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The Echo
Taylor University, Upland, IN
Friday, June 14, 2024
The Echo

Should we remove the letter “Q”?

There is history and value in our alphabet

When I was 16, I decided I disliked the letter “Q.” There seemed to be a sort of “injustice” for English language learners. At a glance, it looked replaceable with “C” and “K.”

Now 21, I have realized its value and understand the letter Q’s existence. Even if altering our English alphabet could simplify the learning process for spelling, there would be complications in removing or replacing any letters.

“Q is in there for reasons that have nothing to do with what English is like,” Neil Myler, professor of linguistics at Boston University, said. 

The English alphabet we have now was not necessarily designed for our language today, he said.

Jaeshil Kim, professor of linguistics at Liberty University, said the letter Q stretches as far back as the Hebrew language’s early history. Later, the Norman Conquest in 1066 took place and the letter Q, through the French language, invaded Old English spelling.

When it did, over time, words like “cwen” (queen) were no longer spelled in their original ways. 

“Languages change constantly,” Kim said. “Languages are like the clouds. Clouds don't stay still. They constantly change. They change their forms and shapes, just like how language has changed constantly — but writing system[s] don’t change that fast.”

History has grafted different “unnecessary” letters into the English alphabet. It has impacted the way we spell — in ways beyond the letter Q. To change our spelling system today, however, would present several complications. Removing the letter Q is not as easy as it seems.

One major issue: the societal barrier.

“It’s partly inertia, right?” Myler said. “Nobody wants to have to learn a new way of spelling.”

We still need the letter Q to understand archived material and maintain historical preservation, he said.

As Kim said, writing systems are less malleable — they also take longer to change.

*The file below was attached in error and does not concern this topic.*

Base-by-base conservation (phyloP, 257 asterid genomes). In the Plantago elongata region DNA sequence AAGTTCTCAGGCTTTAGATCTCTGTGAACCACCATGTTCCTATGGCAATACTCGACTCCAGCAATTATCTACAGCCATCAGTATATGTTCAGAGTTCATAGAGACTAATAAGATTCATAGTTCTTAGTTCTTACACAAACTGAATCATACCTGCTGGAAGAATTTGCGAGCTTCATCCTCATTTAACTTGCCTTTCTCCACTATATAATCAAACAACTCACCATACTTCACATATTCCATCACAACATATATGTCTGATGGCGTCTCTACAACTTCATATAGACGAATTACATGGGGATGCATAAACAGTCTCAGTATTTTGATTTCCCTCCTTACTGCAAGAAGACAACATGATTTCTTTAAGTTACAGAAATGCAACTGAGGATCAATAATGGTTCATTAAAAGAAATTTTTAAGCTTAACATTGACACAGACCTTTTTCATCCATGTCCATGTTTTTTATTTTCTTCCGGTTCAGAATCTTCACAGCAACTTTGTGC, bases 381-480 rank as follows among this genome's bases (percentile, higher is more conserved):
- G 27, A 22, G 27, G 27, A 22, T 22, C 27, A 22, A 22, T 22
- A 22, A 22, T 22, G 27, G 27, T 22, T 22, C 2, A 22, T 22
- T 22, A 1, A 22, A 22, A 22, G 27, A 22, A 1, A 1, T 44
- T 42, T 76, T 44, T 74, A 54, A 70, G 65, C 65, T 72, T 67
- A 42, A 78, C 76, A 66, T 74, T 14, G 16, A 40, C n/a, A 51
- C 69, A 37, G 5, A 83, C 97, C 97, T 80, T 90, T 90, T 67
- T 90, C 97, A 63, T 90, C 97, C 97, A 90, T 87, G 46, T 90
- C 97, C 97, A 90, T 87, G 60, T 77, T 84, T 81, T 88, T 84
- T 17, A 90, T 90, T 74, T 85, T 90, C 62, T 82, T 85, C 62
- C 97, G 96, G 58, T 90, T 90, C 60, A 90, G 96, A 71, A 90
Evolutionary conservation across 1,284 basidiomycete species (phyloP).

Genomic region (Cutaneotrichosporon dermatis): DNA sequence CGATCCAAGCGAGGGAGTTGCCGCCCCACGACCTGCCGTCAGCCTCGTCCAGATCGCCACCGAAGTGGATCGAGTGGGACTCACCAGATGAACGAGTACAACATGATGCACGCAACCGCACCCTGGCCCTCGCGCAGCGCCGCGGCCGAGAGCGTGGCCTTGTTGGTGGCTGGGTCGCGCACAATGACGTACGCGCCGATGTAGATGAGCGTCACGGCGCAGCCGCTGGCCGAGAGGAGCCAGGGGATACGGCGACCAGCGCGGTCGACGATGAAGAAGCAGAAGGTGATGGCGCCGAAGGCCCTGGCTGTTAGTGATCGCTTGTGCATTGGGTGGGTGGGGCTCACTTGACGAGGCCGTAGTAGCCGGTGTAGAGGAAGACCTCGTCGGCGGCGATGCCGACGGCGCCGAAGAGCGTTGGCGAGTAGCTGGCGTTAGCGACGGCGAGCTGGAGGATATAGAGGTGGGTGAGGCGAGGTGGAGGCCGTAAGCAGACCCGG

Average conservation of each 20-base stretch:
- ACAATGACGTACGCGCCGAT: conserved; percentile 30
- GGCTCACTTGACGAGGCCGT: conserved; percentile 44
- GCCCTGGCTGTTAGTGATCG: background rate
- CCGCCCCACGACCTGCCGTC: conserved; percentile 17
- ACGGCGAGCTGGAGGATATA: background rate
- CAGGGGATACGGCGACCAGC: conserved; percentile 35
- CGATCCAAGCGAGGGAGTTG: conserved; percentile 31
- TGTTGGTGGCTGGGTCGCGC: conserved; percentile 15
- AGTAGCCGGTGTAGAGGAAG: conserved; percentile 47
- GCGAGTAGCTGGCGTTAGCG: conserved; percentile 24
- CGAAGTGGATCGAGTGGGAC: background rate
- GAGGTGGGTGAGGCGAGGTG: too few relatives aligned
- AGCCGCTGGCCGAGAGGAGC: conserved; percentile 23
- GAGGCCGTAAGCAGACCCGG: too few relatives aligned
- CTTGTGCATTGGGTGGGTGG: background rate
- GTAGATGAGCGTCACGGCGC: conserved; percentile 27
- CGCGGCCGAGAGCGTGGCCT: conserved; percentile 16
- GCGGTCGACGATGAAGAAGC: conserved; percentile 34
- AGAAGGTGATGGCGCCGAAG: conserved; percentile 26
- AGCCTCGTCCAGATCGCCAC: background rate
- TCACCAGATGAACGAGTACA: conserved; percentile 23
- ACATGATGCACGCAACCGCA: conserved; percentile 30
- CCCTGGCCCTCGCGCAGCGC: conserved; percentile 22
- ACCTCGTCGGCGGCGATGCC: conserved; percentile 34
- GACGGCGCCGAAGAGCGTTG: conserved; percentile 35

Michael Pasquale, professor of linguistics at Cornerstone University, said facilitating book reprints or street sign replacements would be costly — a similar reason why the United States did not adopt the metric system later in life. Even if it was cheaper, the learning curve would be immense. 

“There actually was a huge push to spelling reform in the US back in the late 1800s, early 1900s,” Pasquale said. 

Even though newspapers attempted to join this movement and simplify spelling, nothing advanced, he said.  

Despite the fact that the letter Q’s function could be replaced in our English language, it still bears a strong purpose in others. 

Sophomore Silvia Palax Cojtin, a Spanish tutor at Taylor University, said that many words in Spanish use the letter Q. The removal of the letter Q might confuse English language learners, particularly if they already used it in their own alphabet.

“I don't think you should remove [letters] because every language is unique,” Cojtin said. 

Chin Chang, professor of linguistics at Taylor University, said there is social value to the letter Q — people find it appealing visually. That sort of beauty should not be overlooked.

Kim agrees. The visual beauty of the letter itself is special. However, so is its historical significance. 

“If somebody came up with a very uniform and efficient spelling system, [most likely], young kids will be able to learn the writing system faster than now,” Kim said. “But we're gonna lose quite a lot. Every single word has its own history, and the spelling system — the way we spell the words — actually retains this cool history.” 

To push for a change in our alphabet, may not be worth it in the long run. It may just be nice to appreciate its overall beauty and remember our roots — even if it does seem strange at times.